Many good things have happened both in the United States and worldwide this century. In the U.S., we have the lowest unemployment rate in half a century. Worldwide prosperity is growing so fast that the rate of extreme poverty fell by half between 1990 and 2015, five years ahead of the World Bank’s optimistic goal.
The bad news is that along with great economic performance has come a good bit of silly, one might even call it stupid, regulation and proposals for regulation. Here are my top seven for the United States, although I’m open to hearing about other, even stupider ones.
These are the opening 2 paragraphs in my article “The 7 Worst Ideas for Regulation This Century,” published today by the American Institute for Economic Research in Great Barrington, MA. Thanks to Jeffrey Tucker for a quick turnaround.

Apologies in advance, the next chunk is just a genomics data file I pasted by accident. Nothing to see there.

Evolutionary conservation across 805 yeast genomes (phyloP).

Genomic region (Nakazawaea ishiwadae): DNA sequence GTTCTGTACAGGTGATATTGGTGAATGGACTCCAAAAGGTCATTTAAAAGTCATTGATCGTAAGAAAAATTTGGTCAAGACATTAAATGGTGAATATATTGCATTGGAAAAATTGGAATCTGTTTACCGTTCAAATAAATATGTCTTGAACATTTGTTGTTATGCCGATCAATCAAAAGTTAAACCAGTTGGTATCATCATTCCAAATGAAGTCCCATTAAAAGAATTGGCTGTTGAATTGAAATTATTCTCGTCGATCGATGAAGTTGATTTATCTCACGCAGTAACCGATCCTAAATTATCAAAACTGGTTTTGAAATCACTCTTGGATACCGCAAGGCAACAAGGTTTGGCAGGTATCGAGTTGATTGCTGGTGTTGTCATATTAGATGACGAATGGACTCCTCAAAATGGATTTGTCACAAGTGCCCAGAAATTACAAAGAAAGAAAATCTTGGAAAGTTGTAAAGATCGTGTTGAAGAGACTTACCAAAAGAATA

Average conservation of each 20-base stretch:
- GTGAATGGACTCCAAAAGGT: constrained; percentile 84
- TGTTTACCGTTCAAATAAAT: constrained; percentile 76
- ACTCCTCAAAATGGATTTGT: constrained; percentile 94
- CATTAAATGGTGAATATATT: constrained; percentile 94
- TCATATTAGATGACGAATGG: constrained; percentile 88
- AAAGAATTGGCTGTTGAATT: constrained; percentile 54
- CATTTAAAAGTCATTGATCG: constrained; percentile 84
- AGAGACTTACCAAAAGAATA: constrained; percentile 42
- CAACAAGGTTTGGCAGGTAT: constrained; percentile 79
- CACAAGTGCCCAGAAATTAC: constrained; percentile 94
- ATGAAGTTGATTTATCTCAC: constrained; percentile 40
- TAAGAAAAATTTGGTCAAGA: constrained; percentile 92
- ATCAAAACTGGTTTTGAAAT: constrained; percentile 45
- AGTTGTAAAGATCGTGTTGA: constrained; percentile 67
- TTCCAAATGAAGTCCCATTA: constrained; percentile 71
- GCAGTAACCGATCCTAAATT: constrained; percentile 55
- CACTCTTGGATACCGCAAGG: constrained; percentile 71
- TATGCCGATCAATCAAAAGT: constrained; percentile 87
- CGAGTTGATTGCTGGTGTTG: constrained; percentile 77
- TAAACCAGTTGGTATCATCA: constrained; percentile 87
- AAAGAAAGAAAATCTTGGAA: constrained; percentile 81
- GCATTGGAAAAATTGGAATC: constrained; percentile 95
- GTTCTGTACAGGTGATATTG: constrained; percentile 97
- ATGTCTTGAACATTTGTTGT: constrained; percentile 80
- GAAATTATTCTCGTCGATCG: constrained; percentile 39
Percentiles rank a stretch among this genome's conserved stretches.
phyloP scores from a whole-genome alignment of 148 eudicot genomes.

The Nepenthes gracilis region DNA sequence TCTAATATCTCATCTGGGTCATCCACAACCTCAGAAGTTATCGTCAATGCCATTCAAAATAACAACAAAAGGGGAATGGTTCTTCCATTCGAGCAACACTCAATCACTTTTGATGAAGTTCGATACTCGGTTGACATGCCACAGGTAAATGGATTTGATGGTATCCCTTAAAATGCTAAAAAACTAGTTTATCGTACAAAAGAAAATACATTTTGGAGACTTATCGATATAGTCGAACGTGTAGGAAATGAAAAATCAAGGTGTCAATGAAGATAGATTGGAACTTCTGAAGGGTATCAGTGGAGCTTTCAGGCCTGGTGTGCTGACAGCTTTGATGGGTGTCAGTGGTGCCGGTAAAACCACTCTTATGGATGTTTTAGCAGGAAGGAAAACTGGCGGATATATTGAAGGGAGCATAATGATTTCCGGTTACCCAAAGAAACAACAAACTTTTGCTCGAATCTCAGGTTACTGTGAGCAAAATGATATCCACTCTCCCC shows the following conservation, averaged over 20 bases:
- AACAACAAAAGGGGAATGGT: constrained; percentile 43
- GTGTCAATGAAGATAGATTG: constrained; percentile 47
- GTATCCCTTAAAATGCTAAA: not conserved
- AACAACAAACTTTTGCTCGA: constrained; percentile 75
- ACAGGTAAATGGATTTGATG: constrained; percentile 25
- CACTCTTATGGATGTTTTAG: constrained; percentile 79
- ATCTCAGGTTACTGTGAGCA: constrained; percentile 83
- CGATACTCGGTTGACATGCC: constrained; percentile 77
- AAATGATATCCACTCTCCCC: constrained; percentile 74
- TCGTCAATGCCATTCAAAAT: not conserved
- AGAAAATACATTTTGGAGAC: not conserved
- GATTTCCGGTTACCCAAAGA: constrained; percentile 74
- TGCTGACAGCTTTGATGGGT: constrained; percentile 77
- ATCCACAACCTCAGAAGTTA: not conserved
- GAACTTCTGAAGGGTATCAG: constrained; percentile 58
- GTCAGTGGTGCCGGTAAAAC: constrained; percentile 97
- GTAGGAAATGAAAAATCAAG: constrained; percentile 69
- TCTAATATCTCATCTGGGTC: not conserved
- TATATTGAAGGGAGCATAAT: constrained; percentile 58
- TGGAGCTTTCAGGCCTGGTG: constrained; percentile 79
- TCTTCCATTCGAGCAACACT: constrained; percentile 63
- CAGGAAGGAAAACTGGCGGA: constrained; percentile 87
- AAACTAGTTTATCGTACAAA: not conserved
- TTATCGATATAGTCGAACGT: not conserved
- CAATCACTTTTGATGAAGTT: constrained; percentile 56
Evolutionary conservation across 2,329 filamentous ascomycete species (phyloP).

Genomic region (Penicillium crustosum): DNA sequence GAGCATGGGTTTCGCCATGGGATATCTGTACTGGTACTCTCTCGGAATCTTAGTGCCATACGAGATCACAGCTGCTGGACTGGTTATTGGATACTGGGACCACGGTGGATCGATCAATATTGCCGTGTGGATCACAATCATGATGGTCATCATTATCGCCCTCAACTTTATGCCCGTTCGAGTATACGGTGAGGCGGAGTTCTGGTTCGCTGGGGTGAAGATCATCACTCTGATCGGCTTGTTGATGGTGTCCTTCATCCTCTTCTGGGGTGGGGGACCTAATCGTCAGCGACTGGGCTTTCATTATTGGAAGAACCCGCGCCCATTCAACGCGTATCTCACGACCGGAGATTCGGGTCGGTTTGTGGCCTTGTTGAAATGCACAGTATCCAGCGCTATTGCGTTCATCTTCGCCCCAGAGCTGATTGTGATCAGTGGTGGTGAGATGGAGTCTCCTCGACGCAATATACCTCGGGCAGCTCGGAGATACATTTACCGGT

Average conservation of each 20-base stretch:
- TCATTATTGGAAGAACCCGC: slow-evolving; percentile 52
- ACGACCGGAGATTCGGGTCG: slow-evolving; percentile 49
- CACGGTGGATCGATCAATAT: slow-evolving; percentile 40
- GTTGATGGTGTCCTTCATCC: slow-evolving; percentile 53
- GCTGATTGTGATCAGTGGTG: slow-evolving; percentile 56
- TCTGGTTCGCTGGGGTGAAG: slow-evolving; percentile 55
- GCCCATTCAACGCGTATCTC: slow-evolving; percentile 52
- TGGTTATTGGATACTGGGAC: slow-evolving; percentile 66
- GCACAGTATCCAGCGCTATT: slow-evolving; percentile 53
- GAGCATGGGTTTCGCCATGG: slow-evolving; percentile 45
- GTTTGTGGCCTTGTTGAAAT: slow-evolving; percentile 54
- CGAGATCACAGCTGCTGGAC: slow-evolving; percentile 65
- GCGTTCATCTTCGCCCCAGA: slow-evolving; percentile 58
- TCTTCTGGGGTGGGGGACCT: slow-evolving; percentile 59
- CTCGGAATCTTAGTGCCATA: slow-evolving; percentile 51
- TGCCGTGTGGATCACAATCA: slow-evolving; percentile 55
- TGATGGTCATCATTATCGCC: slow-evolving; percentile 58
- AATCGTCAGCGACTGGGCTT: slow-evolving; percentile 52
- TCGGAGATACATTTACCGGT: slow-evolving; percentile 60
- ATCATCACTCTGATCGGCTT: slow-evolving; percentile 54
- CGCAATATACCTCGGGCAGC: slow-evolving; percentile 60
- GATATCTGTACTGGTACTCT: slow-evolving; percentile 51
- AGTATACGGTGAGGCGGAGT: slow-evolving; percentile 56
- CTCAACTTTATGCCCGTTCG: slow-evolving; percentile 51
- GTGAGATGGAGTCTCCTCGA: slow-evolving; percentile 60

Here’s the last paragraph, in which I speculate briefly about the reason for such regulations:
In introductory economics, you learn the concept of a normal good. A normal good is one that people buy more of when their income rises. Could stupid policies be a normal good?